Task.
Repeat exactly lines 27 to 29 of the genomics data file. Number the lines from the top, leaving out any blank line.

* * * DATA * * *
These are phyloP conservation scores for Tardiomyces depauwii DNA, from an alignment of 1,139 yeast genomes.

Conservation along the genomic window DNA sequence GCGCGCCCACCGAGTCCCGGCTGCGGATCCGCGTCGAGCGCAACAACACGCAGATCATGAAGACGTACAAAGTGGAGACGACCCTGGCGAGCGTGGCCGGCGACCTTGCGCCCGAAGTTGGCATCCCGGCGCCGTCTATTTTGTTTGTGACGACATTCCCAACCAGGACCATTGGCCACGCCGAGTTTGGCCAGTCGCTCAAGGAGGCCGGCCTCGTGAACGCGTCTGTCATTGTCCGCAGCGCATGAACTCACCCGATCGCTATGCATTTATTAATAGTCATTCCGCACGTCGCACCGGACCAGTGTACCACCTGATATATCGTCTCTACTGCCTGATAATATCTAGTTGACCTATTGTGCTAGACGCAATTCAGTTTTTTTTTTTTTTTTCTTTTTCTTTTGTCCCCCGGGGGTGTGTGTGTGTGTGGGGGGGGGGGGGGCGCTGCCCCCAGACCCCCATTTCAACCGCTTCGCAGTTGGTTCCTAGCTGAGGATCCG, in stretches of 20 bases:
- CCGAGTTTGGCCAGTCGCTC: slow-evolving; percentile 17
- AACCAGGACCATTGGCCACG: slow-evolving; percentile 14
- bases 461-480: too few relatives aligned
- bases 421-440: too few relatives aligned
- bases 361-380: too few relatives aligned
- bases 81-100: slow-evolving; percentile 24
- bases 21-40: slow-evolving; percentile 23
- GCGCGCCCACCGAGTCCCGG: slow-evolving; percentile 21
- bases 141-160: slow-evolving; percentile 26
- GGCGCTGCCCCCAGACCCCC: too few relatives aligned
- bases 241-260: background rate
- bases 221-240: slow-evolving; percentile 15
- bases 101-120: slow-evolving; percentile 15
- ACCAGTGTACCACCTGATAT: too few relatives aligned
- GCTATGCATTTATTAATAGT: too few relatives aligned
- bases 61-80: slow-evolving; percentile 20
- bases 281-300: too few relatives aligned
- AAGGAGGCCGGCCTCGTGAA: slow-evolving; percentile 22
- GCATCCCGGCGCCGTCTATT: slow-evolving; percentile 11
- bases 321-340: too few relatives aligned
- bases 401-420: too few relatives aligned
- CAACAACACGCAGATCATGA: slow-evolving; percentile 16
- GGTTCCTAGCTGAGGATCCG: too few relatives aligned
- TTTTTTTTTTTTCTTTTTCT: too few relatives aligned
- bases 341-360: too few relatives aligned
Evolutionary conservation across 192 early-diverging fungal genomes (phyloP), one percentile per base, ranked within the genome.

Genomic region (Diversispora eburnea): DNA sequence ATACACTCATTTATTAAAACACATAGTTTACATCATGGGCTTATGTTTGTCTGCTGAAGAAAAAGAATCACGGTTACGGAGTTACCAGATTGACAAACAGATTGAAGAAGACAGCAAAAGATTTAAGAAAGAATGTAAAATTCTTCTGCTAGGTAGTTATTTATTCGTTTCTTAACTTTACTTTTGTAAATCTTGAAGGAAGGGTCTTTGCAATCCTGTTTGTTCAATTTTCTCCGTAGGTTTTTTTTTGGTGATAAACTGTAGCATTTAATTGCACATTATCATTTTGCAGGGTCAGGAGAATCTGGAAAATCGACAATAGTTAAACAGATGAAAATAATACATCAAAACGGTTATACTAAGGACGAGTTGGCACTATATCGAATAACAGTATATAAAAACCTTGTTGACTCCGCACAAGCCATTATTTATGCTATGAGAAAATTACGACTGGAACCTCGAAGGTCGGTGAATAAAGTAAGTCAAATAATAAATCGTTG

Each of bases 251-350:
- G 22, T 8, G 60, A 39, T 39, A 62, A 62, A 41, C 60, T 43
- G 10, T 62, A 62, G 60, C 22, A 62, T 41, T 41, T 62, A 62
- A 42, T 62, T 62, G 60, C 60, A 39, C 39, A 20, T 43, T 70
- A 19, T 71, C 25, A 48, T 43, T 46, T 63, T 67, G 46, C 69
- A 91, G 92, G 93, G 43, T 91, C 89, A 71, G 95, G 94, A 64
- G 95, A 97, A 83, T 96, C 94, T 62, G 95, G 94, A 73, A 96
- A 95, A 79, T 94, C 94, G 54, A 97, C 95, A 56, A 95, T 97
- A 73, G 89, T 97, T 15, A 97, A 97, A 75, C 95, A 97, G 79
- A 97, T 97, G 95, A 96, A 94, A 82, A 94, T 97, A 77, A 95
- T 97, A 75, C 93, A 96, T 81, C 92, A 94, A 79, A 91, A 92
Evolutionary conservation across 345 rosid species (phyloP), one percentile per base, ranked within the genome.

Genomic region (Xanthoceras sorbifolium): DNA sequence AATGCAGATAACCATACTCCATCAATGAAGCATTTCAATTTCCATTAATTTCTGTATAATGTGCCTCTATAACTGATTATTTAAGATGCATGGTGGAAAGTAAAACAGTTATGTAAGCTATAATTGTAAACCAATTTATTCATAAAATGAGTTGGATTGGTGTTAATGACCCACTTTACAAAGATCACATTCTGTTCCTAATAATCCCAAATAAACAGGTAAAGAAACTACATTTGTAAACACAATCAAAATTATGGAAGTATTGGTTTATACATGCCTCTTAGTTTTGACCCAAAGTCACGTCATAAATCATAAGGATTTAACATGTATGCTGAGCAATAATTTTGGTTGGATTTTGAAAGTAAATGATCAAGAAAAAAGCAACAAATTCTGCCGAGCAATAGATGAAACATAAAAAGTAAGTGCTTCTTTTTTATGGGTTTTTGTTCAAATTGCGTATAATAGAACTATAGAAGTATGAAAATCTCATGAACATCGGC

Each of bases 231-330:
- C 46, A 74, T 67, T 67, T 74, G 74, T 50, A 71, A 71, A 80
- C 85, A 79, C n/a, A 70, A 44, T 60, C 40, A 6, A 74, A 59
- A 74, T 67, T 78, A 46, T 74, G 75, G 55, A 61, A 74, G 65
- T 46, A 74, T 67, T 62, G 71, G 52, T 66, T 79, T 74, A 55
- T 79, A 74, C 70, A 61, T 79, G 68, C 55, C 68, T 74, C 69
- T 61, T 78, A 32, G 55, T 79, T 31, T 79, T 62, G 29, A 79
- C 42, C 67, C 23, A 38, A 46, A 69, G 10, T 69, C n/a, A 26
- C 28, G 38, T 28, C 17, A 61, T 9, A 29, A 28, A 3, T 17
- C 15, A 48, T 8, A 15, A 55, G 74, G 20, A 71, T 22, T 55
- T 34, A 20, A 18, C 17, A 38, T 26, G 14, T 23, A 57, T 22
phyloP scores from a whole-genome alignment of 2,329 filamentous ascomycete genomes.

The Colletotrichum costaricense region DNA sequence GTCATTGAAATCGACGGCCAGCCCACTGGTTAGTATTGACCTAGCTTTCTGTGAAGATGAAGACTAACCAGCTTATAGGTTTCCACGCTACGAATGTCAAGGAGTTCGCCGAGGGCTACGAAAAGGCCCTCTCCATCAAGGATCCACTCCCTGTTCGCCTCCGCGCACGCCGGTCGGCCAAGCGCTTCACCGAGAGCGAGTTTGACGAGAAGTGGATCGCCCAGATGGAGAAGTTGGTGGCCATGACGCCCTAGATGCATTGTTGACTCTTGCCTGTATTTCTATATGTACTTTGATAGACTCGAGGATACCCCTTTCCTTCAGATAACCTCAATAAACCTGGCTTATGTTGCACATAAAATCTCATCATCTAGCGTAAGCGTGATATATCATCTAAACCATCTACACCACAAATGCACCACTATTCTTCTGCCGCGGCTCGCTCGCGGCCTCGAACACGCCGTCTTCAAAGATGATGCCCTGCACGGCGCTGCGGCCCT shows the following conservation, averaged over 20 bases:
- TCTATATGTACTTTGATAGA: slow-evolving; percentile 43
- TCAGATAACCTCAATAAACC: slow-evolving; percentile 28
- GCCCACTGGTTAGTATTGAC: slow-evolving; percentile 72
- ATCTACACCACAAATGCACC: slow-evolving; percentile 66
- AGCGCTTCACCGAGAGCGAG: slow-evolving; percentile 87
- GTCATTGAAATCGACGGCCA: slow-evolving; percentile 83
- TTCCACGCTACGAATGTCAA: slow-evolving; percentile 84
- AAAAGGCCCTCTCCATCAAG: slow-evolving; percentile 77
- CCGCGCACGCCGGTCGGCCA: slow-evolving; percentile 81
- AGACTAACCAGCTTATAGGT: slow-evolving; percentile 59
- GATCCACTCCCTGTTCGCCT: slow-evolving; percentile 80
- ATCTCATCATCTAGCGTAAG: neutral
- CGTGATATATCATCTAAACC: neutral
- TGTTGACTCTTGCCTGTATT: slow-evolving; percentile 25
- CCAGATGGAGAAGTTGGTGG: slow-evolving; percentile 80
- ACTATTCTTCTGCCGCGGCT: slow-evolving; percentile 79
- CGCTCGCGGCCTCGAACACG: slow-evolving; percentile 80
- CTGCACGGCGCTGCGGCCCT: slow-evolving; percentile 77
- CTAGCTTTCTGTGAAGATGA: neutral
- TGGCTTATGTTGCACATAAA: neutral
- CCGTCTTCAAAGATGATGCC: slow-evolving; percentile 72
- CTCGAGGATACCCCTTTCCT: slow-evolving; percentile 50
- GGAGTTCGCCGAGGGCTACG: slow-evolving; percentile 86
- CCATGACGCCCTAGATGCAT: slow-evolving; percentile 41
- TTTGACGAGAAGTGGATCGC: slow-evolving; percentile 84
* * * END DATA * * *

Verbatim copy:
- bases 341-360: too few relatives aligned
Evolutionary conservation across 192 early-diverging fungal genomes (phyloP), one percentile per base, ranked within the genome.

Genomic region (Diversispora eburnea): DNA sequence ATACACTCATTTATTAAAACACATAGTTTACATCATGGGCTTATGTTTGTCTGCTGAAGAAAAAGAATCACGGTTACGGAGTTACCAGATTGACAAACAGATTGAAGAAGACAGCAAAAGATTTAAGAAAGAATGTAAAATTCTTCTGCTAGGTAGTTATTTATTCGTTTCTTAACTTTACTTTTGTAAATCTTGAAGGAAGGGTCTTTGCAATCCTGTTTGTTCAATTTTCTCCGTAGGTTTTTTTTTGGTGATAAACTGTAGCATTTAATTGCACATTATCATTTTGCAGGGTCAGGAGAATCTGGAAAATCGACAATAGTTAAACAGATGAAAATAATACATCAAAACGGTTATACTAAGGACGAGTTGGCACTATATCGAATAACAGTATATAAAAACCTTGTTGACTCCGCACAAGCCATTATTTATGCTATGAGAAAATTACGACTGGAACCTCGAAGGTCGGTGAATAAAGTAAGTCAAATAATAAATCGTTG